The best frequent-traveler program? If you read this column regularly, you already know the answer: It’s the program that delivers the most rewards (free flights, elite perks), given your individual travel and consumption patterns.
Some programs boast more earning opportunities; others are more robust on the rewards side. Some programs stand out for their award-seat availability, others for their liberal award-travel policies. Some programs offer easy access to elite status; other programs stand out for the generosity of their elite benefits. In the end, the choice of a travel-rewards program comes down to what’s important to you, and which program best dovetails with your needs and your day-to-day behavior as a traveler and a consumer.
There is no single best program. If there were, everyone would join it, leaving the other programs member-less.
Nevertheless, the idea of a categorically best program is a compelling one, fueling regular articles in the mainstream and not-so-mainstream press that promise to definitively answer the question. The latest is from U.S. News & World Report, the former weekly news magazine now known chiefly for its annual rankings of U.S. colleges and universities.
Best Airline Program
To evaluate and rank the 10 U.S. airline programs, U.S. News used a scoring system weighted as follows:
- Ease of earning a free roundtrip flight – 45%
- “Additional benefits” – 25%
- Network coverage – 10%
- Award flight availability – 10%
- Number of daily flights – 5%
- Airline quality rating – 5%
Based on those factors, the 10 airline programs included in the study ranked as follows, on a scale of 1 – 5:
- Alaska Airlines Mileage Plan – 4.48
- JetBlue TrueBlue – 4.07
- Southwest Rapid Rewards – 4.00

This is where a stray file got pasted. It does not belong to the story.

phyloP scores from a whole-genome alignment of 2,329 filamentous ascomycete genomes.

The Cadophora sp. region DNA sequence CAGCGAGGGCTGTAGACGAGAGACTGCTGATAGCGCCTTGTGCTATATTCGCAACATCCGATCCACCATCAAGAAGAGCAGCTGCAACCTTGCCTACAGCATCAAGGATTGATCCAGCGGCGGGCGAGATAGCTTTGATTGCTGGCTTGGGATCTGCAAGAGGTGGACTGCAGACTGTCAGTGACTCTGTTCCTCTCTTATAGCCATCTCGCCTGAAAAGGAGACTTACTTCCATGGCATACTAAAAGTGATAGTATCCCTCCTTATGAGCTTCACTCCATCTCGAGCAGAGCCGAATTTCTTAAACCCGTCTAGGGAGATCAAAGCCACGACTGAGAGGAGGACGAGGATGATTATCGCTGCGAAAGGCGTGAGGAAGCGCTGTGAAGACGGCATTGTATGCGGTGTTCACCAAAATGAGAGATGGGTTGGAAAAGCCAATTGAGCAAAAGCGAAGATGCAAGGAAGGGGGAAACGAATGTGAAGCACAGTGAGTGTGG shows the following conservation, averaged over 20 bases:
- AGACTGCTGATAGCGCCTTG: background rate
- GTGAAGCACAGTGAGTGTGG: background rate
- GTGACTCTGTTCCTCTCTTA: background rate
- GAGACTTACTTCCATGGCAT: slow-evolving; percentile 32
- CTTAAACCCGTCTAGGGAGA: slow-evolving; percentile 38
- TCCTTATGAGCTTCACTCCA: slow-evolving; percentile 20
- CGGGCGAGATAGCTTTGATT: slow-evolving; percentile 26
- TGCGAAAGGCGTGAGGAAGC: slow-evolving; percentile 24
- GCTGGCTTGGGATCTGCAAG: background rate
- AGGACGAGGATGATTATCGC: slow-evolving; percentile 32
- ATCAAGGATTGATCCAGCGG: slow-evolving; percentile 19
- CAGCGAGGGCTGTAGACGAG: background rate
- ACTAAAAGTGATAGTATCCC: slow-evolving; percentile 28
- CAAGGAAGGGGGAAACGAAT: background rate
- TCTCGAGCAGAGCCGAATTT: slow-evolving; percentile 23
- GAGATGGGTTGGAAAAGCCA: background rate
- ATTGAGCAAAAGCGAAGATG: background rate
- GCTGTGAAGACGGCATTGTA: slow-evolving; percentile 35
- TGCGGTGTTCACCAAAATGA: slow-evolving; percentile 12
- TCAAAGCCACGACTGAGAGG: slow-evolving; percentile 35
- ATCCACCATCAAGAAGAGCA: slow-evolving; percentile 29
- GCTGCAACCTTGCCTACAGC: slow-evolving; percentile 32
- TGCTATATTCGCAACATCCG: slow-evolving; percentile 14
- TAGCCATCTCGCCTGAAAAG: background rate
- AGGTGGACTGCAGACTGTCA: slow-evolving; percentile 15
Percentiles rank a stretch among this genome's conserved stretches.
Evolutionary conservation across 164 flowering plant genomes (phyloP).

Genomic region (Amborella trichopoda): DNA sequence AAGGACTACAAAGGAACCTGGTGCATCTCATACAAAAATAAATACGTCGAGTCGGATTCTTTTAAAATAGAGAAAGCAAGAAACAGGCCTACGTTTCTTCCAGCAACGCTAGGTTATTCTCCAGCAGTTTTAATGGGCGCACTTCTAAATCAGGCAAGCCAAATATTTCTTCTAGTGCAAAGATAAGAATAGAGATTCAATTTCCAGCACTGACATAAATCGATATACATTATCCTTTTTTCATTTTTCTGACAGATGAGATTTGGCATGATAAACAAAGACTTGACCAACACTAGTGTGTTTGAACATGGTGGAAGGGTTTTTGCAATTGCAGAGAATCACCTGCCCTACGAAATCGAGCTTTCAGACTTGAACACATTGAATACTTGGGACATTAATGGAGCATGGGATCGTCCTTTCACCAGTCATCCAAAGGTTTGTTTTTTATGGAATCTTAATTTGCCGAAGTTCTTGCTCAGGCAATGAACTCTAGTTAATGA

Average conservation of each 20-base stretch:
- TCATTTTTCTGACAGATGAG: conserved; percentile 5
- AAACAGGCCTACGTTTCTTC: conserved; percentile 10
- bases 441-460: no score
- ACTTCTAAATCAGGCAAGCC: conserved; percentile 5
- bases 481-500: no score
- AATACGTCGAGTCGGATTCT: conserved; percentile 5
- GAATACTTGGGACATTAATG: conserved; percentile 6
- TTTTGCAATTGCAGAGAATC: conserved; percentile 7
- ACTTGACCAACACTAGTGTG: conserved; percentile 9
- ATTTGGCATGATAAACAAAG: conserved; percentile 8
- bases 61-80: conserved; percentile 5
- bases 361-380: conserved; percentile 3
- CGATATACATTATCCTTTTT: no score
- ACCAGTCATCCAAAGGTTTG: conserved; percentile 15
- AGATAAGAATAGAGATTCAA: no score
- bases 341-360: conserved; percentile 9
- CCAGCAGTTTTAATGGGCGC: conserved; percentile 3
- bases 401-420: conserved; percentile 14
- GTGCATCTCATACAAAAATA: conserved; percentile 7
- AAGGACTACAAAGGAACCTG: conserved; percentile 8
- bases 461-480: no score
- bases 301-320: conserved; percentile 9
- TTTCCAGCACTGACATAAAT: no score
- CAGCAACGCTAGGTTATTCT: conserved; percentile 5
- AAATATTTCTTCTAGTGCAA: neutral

- Delta SkyMiles – 3.99
- Virgin America Elevate – 3.71
- United MileagePlus – 3.57
- American Airlines AAdvantage – 3.42
- HawaiianMiles – 3.38
- Frontier EarlyReturns – 2.92
- FREE Spirit – 1.01
Alaska’s Mileage Plan is a fine program, no doubt. As the study rightly points out, “By rewarding points based on the number of miles flown rather than dollars spent, the airline makes it easier for budget-conscious travelers to earn free flights on its vast partner network.” And certainly if you live in Seattle, Alaska’s hub airport city, it may well be the best program for you. But if you live in Houston, or Detroit, or Tampa, or Richmond, or hundreds of other cities, it’s a non-starter. The Alaska Airlines route network simply doesn’t feature enough flights from those cities to make the airline a clear first choice for air travel.
And at the other end of the spectrum, there might even be scenarios in which Spirit’s program best meets your needs, although that’s a stretch.
When it comes to choosing the best travel-rewards program, your mileage may vary.
Reader Reality Check
Which programs work best for you?
After 20 years working in the travel industry, and almost that long writing about it, Tim Winship knows a thing or two about travel. Follow him on Twitter @twinship.
This article first appeared on SmarterTravel.com, where Tim is Editor-at-Large.